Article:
Leisure

The boy with the arab strap

By the

March 29, 2001


The best measure of a DC-area nightclub’s import, or at least its funding, is to check the size of its ad in the City Paper. Ever heard of the Luna Park Grill? It’s in Arlington, apparently, or so the ad would have you believe. I can’t verify this personally. I’ve never been there myself. But they take up a whopping one-third of one of the five columns on a City Paper page each week, reminding us, the loyal club-going crowd, that they serve Sunday brunch from 11:30 a.m to 3 p.m., with jazz, classical, and big band music. The 9:30 Club, on the other hand, being the local heavyweights, runs a full-page ad each week, and sometimes goes to two pages if they have a special event (Billy Idol’s VH1 Storytellers concert would be a good example here).

The Black Cat used to be a half-page club. I’m not sure if this means they were half as good as 9:30, and I’m sure I know legions of emaciated indie-rockers that would beat the shit out of me for even suggesting it. I don’t mean to compare the two here: their differences are well-established. A brief glance at their upcoming shows paints the picture much more clearly. 9:30 has Papa Roach next Saturday (already sold out, sorry), G. Love and Special Sauce in late April and James Brown on the night of graduation. The Cat, on the other hand, has J. Mascis (he of Dinosaur Jr. fame) and the Fog on the 9th, emo heroes Jets to Brazil on the 12th and former Pixies frontman Frank Black with the Catholics on Friday the 13th. And that week is not an exception??the month of April is looking to be one of the strongest months at the Cat in years.

And for that reason, the Black Cat is now a two-thirds of a page club. It’ll take a few more shows by co-owner Dave Grohl before the club goes a full page, but it’s nice to see that one of the best rock venues in the city is finally getting its due. Long revered in “the scene,” the Black Cat has little exposure to Georgetown students save for the annual Cabaret, which is now held in its hallowed halls. Think: you watch your friends sing and dance on the same stage that Elliott Smith, Fugazi, Pavement and Belle and Sebastian have frequented. How rock and roll is that?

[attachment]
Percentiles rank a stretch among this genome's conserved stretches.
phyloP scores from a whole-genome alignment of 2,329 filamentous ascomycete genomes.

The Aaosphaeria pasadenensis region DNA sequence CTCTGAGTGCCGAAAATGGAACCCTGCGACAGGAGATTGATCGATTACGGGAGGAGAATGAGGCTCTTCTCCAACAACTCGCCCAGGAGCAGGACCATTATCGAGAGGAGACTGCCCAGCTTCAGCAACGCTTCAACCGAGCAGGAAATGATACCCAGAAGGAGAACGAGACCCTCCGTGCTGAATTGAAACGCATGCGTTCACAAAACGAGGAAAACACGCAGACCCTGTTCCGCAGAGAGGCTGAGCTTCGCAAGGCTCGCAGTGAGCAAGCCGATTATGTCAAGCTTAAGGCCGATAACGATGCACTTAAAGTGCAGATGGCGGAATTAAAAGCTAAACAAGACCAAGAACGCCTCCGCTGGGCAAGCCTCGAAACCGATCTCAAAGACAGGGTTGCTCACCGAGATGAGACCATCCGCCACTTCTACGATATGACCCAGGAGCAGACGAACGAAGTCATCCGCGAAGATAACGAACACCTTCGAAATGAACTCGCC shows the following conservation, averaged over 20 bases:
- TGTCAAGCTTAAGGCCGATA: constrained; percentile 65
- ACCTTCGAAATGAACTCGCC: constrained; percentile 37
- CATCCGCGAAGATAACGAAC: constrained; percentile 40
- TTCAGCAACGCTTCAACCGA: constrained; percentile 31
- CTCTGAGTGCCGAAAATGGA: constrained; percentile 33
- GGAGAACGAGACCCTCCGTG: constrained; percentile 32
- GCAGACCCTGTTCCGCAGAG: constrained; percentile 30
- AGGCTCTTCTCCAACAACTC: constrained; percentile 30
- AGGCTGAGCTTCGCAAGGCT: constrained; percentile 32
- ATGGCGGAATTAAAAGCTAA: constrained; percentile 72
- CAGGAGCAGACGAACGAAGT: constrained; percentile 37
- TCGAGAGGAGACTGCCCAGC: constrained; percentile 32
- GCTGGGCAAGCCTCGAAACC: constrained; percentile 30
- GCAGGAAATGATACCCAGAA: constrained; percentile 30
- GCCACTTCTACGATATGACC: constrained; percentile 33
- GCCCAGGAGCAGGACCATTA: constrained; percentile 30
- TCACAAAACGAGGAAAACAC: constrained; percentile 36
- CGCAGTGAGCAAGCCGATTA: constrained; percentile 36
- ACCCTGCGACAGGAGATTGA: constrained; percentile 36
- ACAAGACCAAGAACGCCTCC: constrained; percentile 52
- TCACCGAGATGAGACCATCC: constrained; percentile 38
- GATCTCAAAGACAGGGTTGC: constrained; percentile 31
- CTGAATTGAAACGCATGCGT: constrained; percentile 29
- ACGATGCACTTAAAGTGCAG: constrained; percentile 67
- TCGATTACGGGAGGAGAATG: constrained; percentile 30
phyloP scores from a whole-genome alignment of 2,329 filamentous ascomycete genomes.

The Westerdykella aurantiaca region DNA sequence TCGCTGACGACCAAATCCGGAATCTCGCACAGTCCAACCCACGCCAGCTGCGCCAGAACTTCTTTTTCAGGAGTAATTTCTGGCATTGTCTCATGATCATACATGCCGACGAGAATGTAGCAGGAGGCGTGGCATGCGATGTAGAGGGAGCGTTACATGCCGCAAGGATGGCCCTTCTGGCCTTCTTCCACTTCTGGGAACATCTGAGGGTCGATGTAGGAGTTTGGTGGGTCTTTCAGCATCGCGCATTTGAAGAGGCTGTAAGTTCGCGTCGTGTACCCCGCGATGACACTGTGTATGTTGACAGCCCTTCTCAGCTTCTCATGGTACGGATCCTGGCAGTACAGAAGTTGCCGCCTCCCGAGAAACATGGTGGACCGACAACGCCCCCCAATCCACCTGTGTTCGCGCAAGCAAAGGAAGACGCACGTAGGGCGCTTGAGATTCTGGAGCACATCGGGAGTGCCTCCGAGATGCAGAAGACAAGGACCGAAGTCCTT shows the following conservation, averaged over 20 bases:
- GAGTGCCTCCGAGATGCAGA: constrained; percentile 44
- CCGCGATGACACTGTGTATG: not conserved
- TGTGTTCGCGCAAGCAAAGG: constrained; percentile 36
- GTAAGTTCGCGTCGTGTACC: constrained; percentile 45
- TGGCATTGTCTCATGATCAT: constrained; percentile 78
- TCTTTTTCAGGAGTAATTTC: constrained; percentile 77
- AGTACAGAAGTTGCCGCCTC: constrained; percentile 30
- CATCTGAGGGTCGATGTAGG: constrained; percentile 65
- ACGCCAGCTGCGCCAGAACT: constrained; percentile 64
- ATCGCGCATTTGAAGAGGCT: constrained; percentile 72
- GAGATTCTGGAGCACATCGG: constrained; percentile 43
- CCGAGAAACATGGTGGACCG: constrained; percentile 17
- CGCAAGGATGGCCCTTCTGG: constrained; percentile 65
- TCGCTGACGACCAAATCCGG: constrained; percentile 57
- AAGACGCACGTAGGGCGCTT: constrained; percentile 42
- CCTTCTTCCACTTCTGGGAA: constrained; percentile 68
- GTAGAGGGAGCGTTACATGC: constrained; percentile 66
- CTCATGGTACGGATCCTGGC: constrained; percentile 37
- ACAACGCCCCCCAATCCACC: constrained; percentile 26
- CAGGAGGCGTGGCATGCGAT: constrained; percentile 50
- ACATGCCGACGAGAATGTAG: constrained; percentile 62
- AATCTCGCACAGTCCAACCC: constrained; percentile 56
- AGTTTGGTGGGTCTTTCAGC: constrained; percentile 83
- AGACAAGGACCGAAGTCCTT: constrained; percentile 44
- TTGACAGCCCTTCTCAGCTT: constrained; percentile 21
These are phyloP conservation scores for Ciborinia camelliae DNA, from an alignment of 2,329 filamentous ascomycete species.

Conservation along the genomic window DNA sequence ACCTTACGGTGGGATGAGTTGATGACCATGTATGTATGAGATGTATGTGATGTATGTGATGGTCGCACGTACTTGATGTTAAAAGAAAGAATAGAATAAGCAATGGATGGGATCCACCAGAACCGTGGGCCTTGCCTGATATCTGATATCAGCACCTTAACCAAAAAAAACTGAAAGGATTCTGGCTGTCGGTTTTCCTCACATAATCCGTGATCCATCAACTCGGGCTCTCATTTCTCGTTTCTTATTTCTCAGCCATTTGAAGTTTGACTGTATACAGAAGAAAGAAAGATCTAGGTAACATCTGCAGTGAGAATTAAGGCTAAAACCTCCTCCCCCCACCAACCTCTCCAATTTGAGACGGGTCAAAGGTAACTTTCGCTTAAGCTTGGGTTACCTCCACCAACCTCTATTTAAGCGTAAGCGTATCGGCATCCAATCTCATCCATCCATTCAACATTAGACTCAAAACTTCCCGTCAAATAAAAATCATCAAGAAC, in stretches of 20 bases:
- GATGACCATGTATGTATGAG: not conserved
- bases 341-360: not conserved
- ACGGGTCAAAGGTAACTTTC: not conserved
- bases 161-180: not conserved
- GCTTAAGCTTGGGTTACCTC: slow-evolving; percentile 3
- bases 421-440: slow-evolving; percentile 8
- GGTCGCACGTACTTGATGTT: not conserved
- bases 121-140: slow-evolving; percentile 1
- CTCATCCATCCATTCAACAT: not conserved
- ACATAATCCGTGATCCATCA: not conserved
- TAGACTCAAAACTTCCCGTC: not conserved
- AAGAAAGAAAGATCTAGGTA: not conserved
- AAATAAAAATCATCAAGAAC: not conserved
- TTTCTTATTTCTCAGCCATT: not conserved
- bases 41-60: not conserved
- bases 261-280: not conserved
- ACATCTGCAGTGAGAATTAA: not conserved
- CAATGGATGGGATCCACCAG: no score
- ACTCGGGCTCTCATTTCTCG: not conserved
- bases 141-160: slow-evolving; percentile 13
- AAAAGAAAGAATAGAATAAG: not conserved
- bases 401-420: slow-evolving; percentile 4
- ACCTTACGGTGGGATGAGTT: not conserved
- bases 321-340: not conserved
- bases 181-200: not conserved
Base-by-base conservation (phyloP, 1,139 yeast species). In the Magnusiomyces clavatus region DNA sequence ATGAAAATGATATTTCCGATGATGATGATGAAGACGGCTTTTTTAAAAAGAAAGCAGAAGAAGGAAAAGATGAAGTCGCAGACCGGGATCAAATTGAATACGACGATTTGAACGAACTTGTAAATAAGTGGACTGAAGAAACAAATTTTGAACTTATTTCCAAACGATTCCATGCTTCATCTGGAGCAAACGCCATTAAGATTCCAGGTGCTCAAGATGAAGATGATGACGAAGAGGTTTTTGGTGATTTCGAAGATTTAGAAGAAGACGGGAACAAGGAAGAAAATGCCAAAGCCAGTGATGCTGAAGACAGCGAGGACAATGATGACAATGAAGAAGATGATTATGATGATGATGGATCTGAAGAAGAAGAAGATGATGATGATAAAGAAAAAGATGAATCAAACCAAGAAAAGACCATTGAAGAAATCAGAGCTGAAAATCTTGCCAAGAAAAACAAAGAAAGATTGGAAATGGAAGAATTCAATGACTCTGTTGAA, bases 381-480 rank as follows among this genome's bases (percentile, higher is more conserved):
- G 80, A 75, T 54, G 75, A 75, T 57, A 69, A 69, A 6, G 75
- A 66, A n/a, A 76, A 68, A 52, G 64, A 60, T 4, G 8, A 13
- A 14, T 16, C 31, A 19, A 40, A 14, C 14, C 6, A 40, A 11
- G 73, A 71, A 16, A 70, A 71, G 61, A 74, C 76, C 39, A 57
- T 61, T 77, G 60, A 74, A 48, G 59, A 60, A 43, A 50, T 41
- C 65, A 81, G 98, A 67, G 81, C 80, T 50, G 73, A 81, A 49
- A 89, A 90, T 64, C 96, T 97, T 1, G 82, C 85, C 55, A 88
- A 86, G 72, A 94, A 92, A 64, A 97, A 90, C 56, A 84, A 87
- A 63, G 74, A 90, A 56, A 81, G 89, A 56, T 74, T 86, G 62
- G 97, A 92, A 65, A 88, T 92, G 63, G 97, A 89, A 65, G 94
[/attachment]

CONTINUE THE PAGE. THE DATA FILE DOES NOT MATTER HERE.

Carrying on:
This Thursday, April 5th, a lesser known but equally impressive band will take the stage, Scotland’s Arab Strap. The Strap are touring on their latest release, The Red Thread, a superb disc on ?ber-indie Matador Records. The duo, made up of lead vocalist/keyboardist Aidan Moffat and multi-instrumentalist Malcolm Middleton, arrived on the scene with 1997’s The Week Never Starts Around Here, followed by 1998’s Philophobia and 2000’s double issue, Elephant Shoe and the live disc, Mad For Sadness. With this, now their fifth album, the band has perfected a slow, meandering style, defined most easily by Moffat’s distinctively deep, slow vocals. At times, Arab Strap can sound like a very sad man with a deep voice and a Scottish accent talking over slow music. Certainly not music to exercise with.

But the lyrical poignancy of Moffat is not to be overlooked, nor should the band be lumped together with the myriad other UK sadcore bands. Instead, the Strap blend a folk mentality with some distilled electronic sounds. They’ve done remix work with Brit big beat/electronic star David Holmes. Some of their compositions can have a minimalist techno sound, while others, especially on the latest album, adopt the basslines made famous by Geoff Barrow in the mid-1990s during the height of Portishead. Arab Strap sit at the nexus of folk, indie rock and electronic music, providing a vision of the Grand Unified Theory of rock music.

They won’t come with guns a-blazin’, nor will the crowd move beyond a rhythmic head nod for much of the night. But there’s a reason that Moffat is courted by supermodels:

This guy can emote with the best of them. And while that may not be as desirable a trait as, say, Lenny Kravitz’s hair, it’s still enough to put him in a league of very few.



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